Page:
The Appellate Division concluded that a jury could reasonably conclude that the Judiciary failed to provide Mr. Bowers a reasonable accommodation for his disability, in violation of the LAD. It noted that Monmouth County did not post Mr. Bowers’ vacant position until October 2008, and did not fill his position until January 20, 2009. It is unclear why the Judiciary could not have accommodated Mr. Bowers’ disability by placing him on an unpaid medical leave through the end of September, and allowing him to return to work on October 1. If it had done so, his position would have been vacant for only 3 weeks, instead of remaining vacant until January 20. The Court noted that although the Judiciary claims budgetary constraints prevented it from replacing Mr. Bowers’ sooner, a jury might reach a different conclusion. Accordingly, it found that the evidence could support a claim of failure to accommodate a disability in violation of the LAD.

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Recently, the United States Court of Appeals for the Third Circuit decided a case with an important lesson for employees requesting time off due to a disability, and the employment law attorneys who represent them. Specifically, in Prigge v. Sears Holding Corp., the Third Circuit dismissed an employee’s disability discrimination case on the basis that the employee was fired for failing to provide all of information his employer requested about his medical absences, and lied to the company about his disability. The Third Circuit is the federal court that handles appeals from the District of New Jersey.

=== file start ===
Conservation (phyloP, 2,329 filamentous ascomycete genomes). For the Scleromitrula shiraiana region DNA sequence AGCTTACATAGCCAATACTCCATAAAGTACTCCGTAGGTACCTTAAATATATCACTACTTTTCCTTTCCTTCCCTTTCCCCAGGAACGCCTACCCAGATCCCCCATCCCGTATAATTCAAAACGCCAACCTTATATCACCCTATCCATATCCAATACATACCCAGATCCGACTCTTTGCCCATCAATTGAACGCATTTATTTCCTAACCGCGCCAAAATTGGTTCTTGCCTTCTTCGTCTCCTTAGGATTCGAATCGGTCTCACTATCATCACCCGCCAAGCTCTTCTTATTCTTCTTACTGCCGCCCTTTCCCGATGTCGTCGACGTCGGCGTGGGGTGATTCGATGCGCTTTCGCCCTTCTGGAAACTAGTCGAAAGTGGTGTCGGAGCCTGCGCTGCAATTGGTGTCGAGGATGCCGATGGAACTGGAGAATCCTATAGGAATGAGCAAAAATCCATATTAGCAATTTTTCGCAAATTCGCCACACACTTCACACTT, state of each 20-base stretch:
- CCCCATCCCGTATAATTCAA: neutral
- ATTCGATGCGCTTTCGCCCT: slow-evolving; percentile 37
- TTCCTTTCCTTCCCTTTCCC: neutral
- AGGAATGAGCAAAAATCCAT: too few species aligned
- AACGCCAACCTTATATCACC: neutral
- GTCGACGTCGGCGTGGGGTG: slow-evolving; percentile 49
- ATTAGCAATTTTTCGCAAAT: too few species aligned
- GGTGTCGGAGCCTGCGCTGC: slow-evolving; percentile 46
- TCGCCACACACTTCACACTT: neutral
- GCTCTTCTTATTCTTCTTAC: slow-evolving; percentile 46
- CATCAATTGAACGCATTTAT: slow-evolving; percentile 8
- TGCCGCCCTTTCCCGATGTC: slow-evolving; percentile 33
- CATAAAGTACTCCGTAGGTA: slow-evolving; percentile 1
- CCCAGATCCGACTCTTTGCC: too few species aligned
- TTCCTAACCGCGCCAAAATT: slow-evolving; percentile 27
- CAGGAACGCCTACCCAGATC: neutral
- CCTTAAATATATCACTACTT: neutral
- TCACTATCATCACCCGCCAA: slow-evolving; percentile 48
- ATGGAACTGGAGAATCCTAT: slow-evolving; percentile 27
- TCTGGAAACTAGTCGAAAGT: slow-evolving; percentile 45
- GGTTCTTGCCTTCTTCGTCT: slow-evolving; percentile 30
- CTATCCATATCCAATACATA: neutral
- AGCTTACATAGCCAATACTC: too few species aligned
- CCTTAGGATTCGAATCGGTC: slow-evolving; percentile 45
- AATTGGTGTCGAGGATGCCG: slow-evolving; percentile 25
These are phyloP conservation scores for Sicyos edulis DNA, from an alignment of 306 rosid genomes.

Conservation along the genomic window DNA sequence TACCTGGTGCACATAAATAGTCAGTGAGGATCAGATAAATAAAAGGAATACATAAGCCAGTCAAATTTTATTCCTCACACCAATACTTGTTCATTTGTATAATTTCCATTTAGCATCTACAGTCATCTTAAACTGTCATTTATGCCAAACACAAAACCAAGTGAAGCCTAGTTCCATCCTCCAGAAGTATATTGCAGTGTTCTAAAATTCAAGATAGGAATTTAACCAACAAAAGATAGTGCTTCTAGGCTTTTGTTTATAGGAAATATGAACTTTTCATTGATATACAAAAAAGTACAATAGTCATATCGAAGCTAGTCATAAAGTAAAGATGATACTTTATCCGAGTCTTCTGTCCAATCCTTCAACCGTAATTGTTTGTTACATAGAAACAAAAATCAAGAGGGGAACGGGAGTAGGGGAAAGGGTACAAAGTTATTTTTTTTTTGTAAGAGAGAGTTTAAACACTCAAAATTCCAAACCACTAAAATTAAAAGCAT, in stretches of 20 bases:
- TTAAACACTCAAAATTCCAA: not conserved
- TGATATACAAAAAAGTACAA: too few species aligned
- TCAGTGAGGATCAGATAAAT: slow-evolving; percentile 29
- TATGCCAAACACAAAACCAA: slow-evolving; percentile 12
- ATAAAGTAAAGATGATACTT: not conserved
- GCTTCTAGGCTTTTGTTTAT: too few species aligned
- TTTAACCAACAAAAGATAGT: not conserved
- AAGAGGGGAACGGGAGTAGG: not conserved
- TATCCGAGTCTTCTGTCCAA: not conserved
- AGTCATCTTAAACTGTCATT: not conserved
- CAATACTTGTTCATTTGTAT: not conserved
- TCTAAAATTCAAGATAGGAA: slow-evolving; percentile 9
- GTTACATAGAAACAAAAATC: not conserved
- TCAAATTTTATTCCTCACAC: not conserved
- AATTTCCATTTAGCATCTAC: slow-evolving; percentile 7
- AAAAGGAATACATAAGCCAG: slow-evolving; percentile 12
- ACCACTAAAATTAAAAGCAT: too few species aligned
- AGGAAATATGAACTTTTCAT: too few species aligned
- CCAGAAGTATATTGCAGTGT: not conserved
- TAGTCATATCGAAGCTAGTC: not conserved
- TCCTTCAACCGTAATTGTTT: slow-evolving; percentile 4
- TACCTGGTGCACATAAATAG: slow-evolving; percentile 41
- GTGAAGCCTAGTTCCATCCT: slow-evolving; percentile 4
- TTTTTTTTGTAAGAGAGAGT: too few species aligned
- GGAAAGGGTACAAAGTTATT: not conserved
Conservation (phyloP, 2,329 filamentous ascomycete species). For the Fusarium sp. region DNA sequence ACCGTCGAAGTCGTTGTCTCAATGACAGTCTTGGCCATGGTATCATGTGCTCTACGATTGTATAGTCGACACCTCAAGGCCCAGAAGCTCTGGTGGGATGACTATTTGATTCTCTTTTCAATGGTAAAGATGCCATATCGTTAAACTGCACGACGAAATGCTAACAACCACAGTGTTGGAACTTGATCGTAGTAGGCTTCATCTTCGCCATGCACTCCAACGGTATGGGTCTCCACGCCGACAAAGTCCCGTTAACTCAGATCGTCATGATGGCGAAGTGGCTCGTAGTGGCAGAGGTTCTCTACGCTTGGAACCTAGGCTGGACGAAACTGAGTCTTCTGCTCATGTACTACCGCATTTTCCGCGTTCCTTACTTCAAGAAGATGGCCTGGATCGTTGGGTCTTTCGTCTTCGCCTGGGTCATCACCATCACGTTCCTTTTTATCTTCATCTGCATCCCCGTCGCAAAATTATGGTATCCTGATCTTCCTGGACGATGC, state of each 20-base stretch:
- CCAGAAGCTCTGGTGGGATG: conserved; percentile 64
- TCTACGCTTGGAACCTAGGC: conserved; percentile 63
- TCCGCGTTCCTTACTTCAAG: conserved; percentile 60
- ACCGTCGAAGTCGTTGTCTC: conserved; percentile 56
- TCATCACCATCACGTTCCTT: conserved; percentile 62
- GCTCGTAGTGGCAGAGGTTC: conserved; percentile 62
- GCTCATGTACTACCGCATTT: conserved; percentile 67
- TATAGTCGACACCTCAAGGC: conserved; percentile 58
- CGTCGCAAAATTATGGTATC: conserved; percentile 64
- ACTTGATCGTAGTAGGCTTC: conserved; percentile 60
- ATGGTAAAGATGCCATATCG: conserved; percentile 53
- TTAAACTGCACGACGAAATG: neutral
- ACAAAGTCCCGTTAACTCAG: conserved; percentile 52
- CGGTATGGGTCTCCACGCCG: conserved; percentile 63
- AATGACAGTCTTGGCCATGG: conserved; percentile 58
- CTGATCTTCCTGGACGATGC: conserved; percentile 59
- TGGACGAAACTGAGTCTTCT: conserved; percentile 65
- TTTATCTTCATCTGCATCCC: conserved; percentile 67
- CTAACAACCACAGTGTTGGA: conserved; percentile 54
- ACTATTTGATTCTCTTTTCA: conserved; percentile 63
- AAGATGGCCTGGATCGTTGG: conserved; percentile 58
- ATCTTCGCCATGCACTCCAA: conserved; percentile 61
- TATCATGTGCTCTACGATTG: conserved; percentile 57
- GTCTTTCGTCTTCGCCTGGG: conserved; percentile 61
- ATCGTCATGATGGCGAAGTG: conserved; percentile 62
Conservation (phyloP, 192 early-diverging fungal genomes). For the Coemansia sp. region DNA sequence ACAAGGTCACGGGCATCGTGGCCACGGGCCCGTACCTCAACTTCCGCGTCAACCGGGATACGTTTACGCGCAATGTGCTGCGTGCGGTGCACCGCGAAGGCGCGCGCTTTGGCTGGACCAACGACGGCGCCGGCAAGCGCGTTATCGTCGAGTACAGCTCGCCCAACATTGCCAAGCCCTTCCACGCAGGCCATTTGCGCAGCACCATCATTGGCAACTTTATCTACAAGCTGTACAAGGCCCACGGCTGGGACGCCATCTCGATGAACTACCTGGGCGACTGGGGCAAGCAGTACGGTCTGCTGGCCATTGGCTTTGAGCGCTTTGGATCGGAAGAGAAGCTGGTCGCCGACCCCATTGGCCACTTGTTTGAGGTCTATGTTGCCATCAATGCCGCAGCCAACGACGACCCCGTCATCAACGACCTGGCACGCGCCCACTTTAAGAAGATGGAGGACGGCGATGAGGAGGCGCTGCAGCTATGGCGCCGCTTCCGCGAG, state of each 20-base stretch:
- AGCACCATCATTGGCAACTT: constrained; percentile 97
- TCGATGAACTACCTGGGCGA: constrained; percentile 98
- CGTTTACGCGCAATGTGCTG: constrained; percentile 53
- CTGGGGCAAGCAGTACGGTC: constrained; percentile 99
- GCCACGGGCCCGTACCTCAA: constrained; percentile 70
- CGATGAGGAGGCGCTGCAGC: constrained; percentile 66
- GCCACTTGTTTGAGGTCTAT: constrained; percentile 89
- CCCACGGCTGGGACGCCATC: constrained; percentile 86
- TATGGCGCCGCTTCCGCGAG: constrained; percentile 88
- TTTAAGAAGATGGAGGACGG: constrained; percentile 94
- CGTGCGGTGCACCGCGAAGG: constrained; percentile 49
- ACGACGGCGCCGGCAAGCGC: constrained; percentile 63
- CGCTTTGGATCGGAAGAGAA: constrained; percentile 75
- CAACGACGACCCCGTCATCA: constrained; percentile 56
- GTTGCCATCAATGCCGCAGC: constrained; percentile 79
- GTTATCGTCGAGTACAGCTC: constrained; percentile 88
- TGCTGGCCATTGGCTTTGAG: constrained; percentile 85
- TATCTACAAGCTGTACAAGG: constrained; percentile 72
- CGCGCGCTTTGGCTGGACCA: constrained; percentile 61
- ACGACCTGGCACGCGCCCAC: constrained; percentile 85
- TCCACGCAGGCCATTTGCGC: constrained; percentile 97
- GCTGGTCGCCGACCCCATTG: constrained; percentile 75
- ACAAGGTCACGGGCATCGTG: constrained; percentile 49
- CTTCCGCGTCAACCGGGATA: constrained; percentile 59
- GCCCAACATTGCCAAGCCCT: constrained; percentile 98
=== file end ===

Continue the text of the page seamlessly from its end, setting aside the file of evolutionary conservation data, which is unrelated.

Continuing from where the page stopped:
John Prigge worked for Sears Holding Corp., as a store coach, from April 2007 through February 2008. Mr. Prigge was diagnosed with bipolar disorder. He began feeling ill in December 2007, and took at least two days off from work and had to leave work early on several other occasions. However, he lied to his supervisors by claiming he needed the time off for radiation treatment due to a recurrence of his prostate cancer.

Mr. Prigge was subsequently hospitalized for a week in late January 2008 because his depression had gotten worse and he was having suicidal thoughts. When he was released from the hospital, he contacted his supervisor and told him he had been absent because he suffers from bipolar disorder and had been at a mental health hospital. Mr. Prigge’s boss told him he could not return to work until he submitted doctor’s notes from both the hospital and the physician who had treated his prostate cancer. The next day, Mr. Prigge admitted to his boss that he had not actually undergone prostate cancer treatment in December 2007 or January 2008.Third Circuit Court of Appeals.jpg